VIENNA — An International Atomic Energy Agency report this week on Iran's nuclear program may point to efforts by Tehran to build a computer model of a nuclear warhead.
The report will provide many details on Iran's alleged weapons projects, including evidence based on satellite images that show a steel structure for nuclear-related testing of explosives, McClatchy Newspapers said it was told by diplomats Saturday.
Tensions were rising in the leadup to the much-anticipated document, expected on Wednesday, with Israeli President Shimon Peres saying that military action against Tehran is growing more likely as Iran is moving toward a nuclear weapon.
"In the time that remains, we must urge the other nations of the world to act and tell them that it is time to stand behind the promise that was made to us, to fulfill their responsibility, whether that means serious sanctions or whether it means a military operation," he said in a TV interview Friday.
The West suspects Tehran's nuclear program is aimed at making nuclear weapons, charges the country has denied. Iran also denied Saturday that the report by the International Atomic Energy Agency would show efforts by Tehran to build a computer model of a nuclear warhead.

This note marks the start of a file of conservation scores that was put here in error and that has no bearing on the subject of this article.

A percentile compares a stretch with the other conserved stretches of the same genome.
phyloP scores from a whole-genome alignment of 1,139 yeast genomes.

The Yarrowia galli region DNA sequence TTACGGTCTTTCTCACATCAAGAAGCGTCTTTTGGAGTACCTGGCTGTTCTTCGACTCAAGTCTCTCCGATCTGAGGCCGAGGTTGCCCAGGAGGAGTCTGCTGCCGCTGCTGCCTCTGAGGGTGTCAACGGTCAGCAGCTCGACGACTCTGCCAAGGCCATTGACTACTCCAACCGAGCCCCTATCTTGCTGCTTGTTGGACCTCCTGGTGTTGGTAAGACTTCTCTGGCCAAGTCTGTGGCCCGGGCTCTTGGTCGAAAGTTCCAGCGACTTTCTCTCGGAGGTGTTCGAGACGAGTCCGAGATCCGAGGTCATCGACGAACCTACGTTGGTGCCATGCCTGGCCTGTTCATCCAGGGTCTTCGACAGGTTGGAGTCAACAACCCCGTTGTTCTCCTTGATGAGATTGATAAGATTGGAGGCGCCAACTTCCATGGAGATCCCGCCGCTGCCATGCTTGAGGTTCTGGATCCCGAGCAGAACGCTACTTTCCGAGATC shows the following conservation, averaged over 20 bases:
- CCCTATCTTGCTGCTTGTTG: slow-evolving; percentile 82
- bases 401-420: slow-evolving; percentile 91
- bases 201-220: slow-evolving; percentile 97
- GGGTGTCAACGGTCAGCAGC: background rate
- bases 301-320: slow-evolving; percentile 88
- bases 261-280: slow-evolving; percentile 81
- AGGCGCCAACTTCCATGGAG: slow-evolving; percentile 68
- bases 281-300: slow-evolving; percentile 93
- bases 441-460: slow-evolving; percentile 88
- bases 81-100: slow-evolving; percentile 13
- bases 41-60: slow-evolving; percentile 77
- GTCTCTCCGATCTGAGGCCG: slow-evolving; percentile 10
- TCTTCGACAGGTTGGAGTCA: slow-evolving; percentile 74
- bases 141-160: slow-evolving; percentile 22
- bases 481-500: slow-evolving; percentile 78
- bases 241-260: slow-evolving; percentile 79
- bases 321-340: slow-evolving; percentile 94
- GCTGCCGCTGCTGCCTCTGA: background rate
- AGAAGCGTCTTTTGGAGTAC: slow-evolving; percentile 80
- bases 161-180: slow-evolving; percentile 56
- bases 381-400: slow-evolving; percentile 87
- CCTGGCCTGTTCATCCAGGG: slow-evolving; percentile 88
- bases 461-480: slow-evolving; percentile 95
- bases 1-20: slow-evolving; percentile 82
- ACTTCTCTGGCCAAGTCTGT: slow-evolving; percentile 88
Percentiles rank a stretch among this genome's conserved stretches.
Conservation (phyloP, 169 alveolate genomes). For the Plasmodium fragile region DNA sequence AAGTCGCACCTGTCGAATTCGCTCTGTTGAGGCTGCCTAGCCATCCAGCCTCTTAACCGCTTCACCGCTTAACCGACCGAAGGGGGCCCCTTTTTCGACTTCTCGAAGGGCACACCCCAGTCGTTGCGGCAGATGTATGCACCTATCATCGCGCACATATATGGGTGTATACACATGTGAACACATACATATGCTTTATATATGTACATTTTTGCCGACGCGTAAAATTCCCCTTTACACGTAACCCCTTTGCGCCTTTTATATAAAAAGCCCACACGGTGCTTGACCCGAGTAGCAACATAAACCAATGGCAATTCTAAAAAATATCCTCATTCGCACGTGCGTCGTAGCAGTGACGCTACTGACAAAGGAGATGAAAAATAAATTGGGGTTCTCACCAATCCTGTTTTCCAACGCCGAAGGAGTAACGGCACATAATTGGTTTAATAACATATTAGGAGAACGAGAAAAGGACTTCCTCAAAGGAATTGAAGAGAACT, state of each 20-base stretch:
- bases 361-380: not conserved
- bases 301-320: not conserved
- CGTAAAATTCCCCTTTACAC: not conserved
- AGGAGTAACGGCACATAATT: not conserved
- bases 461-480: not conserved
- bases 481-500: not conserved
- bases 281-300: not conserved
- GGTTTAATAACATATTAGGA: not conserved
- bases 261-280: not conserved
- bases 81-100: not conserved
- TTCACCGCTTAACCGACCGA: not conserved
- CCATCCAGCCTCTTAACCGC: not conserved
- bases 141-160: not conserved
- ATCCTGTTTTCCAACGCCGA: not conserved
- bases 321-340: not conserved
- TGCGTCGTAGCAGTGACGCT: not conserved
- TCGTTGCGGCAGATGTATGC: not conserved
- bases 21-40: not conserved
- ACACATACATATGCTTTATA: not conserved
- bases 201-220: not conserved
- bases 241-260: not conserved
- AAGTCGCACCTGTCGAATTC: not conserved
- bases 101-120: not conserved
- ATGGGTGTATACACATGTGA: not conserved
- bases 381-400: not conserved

"We have no problems if the IAEA insists to raise this issue in its next report, just their documents for proving the issues are all baseless," Foreign Minister Ali-Akbar Salehi said.
According to the Fars news agency, Salehi said Iran has already replied to these charges in a 117-page report to the atomic energy agency.
Salehi added that the agency should stick to its main duty as a U.N. nuclear watchdog and not adopt a political approach under pressure of world powers.
The new report is based on a continuous stream of intelligence reports that Israel, the United States, Britain and France have provided to the international nuclear agency.
Agency chief Yukiya Amano said in a report in May that he was concerned about seven Iranian research projects, including turning uranium metal "into components relevant to a nuclear device."
Even if the upcoming report contains damning information, McClatchy said it was told by the diplomats that it was unlikely that the nuclear agency's governing board would condemn Iran when it meets on Nov. 17 and 18 in Vienna because it could take months to convince China and Russia to support a board resolution that could be the first step toward additional U.N. sanctions.